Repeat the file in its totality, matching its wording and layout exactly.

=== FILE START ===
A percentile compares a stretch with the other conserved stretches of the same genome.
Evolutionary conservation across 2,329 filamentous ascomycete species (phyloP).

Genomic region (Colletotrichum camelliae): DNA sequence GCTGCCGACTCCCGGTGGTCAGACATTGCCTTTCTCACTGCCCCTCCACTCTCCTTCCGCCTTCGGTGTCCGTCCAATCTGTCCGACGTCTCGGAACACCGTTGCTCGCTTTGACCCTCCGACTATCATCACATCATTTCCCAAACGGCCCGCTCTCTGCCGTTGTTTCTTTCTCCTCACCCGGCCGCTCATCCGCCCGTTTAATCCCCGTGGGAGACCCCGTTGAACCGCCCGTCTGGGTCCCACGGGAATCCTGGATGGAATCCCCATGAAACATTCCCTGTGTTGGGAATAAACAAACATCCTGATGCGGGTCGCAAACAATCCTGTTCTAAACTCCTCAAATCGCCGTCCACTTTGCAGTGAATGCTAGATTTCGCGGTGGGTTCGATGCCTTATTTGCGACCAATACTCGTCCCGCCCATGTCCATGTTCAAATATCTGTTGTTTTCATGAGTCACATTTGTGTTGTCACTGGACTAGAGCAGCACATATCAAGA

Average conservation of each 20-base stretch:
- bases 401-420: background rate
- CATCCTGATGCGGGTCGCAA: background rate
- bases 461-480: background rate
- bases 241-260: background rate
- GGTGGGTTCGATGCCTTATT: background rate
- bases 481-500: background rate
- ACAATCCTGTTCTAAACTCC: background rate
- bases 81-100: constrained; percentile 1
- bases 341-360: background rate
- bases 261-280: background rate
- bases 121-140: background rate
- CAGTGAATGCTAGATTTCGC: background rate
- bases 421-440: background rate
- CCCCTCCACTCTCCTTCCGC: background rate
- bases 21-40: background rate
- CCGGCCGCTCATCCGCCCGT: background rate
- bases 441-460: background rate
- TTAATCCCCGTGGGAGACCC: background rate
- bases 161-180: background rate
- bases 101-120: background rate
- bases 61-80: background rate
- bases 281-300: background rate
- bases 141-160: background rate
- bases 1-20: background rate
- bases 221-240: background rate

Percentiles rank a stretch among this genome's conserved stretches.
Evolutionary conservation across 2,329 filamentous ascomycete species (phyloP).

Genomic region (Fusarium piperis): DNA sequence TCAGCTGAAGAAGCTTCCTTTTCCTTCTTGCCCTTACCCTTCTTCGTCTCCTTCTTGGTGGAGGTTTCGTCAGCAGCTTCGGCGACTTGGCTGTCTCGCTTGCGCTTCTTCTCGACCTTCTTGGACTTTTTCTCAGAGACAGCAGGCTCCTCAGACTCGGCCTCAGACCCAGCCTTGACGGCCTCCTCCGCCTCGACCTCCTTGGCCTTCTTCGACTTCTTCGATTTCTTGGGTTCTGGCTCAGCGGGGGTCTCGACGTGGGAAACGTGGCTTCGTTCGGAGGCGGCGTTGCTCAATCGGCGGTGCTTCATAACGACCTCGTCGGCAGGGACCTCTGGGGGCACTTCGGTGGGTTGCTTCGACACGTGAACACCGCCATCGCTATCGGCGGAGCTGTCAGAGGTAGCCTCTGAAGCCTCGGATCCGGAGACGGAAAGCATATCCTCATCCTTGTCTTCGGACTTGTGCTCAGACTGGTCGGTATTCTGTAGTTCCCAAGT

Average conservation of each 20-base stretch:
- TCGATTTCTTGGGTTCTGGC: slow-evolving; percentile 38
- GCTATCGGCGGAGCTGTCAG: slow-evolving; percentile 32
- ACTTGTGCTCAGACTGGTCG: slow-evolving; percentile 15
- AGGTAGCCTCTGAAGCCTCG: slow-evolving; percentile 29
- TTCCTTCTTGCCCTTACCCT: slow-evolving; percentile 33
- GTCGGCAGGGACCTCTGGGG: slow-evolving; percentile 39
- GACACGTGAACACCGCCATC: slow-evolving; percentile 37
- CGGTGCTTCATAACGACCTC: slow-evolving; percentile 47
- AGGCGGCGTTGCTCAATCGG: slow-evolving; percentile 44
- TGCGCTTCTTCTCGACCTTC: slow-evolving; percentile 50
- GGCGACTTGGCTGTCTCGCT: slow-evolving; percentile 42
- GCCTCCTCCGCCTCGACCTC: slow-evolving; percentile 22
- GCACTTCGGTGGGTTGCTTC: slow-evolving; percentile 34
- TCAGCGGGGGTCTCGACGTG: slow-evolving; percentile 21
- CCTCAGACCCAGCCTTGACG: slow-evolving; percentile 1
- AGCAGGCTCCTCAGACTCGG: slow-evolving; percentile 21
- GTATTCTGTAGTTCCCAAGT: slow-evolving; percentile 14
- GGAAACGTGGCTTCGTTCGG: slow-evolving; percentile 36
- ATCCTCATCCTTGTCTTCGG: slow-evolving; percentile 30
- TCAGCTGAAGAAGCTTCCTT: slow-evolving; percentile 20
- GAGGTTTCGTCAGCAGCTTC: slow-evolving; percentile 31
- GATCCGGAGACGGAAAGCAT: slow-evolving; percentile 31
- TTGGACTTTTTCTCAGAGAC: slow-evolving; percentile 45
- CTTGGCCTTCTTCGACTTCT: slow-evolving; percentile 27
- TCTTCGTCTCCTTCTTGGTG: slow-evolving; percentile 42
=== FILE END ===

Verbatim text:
A percentile compares a stretch with the other conserved stretches of the same genome.
Evolutionary conservation across 2,329 filamentous ascomycete species (phyloP).

Genomic region (Colletotrichum camelliae): DNA sequence GCTGCCGACTCCCGGTGGTCAGACATTGCCTTTCTCACTGCCCCTCCACTCTCCTTCCGCCTTCGGTGTCCGTCCAATCTGTCCGACGTCTCGGAACACCGTTGCTCGCTTTGACCCTCCGACTATCATCACATCATTTCCCAAACGGCCCGCTCTCTGCCGTTGTTTCTTTCTCCTCACCCGGCCGCTCATCCGCCCGTTTAATCCCCGTGGGAGACCCCGTTGAACCGCCCGTCTGGGTCCCACGGGAATCCTGGATGGAATCCCCATGAAACATTCCCTGTGTTGGGAATAAACAAACATCCTGATGCGGGTCGCAAACAATCCTGTTCTAAACTCCTCAAATCGCCGTCCACTTTGCAGTGAATGCTAGATTTCGCGGTGGGTTCGATGCCTTATTTGCGACCAATACTCGTCCCGCCCATGTCCATGTTCAAATATCTGTTGTTTTCATGAGTCACATTTGTGTTGTCACTGGACTAGAGCAGCACATATCAAGA

Average conservation of each 20-base stretch:
- bases 401-420: background rate
- CATCCTGATGCGGGTCGCAA: background rate
- bases 461-480: background rate
- bases 241-260: background rate
- GGTGGGTTCGATGCCTTATT: background rate
- bases 481-500: background rate
- ACAATCCTGTTCTAAACTCC: background rate
- bases 81-100: constrained; percentile 1
- bases 341-360: background rate
- bases 261-280: background rate
- bases 121-140: background rate
- CAGTGAATGCTAGATTTCGC: background rate
- bases 421-440: background rate
- CCCCTCCACTCTCCTTCCGC: background rate
- bases 21-40: background rate
- CCGGCCGCTCATCCGCCCGT: background rate
- bases 441-460: background rate
- TTAATCCCCGTGGGAGACCC: background rate
- bases 161-180: background rate
- bases 101-120: background rate
- bases 61-80: background rate
- bases 281-300: background rate
- bases 141-160: background rate
- bases 1-20: background rate
- bases 221-240: background rate

Percentiles rank a stretch among this genome's conserved stretches.
Evolutionary conservation across 2,329 filamentous ascomycete species (phyloP).

Genomic region (Fusarium piperis): DNA sequence TCAGCTGAAGAAGCTTCCTTTTCCTTCTTGCCCTTACCCTTCTTCGTCTCCTTCTTGGTGGAGGTTTCGTCAGCAGCTTCGGCGACTTGGCTGTCTCGCTTGCGCTTCTTCTCGACCTTCTTGGACTTTTTCTCAGAGACAGCAGGCTCCTCAGACTCGGCCTCAGACCCAGCCTTGACGGCCTCCTCCGCCTCGACCTCCTTGGCCTTCTTCGACTTCTTCGATTTCTTGGGTTCTGGCTCAGCGGGGGTCTCGACGTGGGAAACGTGGCTTCGTTCGGAGGCGGCGTTGCTCAATCGGCGGTGCTTCATAACGACCTCGTCGGCAGGGACCTCTGGGGGCACTTCGGTGGGTTGCTTCGACACGTGAACACCGCCATCGCTATCGGCGGAGCTGTCAGAGGTAGCCTCTGAAGCCTCGGATCCGGAGACGGAAAGCATATCCTCATCCTTGTCTTCGGACTTGTGCTCAGACTGGTCGGTATTCTGTAGTTCCCAAGT

Average conservation of each 20-base stretch:
- TCGATTTCTTGGGTTCTGGC: slow-evolving; percentile 38
- GCTATCGGCGGAGCTGTCAG: slow-evolving; percentile 32
- ACTTGTGCTCAGACTGGTCG: slow-evolving; percentile 15
- AGGTAGCCTCTGAAGCCTCG: slow-evolving; percentile 29
- TTCCTTCTTGCCCTTACCCT: slow-evolving; percentile 33
- GTCGGCAGGGACCTCTGGGG: slow-evolving; percentile 39
- GACACGTGAACACCGCCATC: slow-evolving; percentile 37
- CGGTGCTTCATAACGACCTC: slow-evolving; percentile 47
- AGGCGGCGTTGCTCAATCGG: slow-evolving; percentile 44
- TGCGCTTCTTCTCGACCTTC: slow-evolving; percentile 50
- GGCGACTTGGCTGTCTCGCT: slow-evolving; percentile 42
- GCCTCCTCCGCCTCGACCTC: slow-evolving; percentile 22
- GCACTTCGGTGGGTTGCTTC: slow-evolving; percentile 34
- TCAGCGGGGGTCTCGACGTG: slow-evolving; percentile 21
- CCTCAGACCCAGCCTTGACG: slow-evolving; percentile 1
- AGCAGGCTCCTCAGACTCGG: slow-evolving; percentile 21
- GTATTCTGTAGTTCCCAAGT: slow-evolving; percentile 14
- GGAAACGTGGCTTCGTTCGG: slow-evolving; percentile 36
- ATCCTCATCCTTGTCTTCGG: slow-evolving; percentile 30
- TCAGCTGAAGAAGCTTCCTT: slow-evolving; percentile 20
- GAGGTTTCGTCAGCAGCTTC: slow-evolving; percentile 31
- GATCCGGAGACGGAAAGCAT: slow-evolving; percentile 31
- TTGGACTTTTTCTCAGAGAC: slow-evolving; percentile 45
- CTTGGCCTTCTTCGACTTCT: slow-evolving; percentile 27
- TCTTCGTCTCCTTCTTGGTG: slow-evolving; percentile 42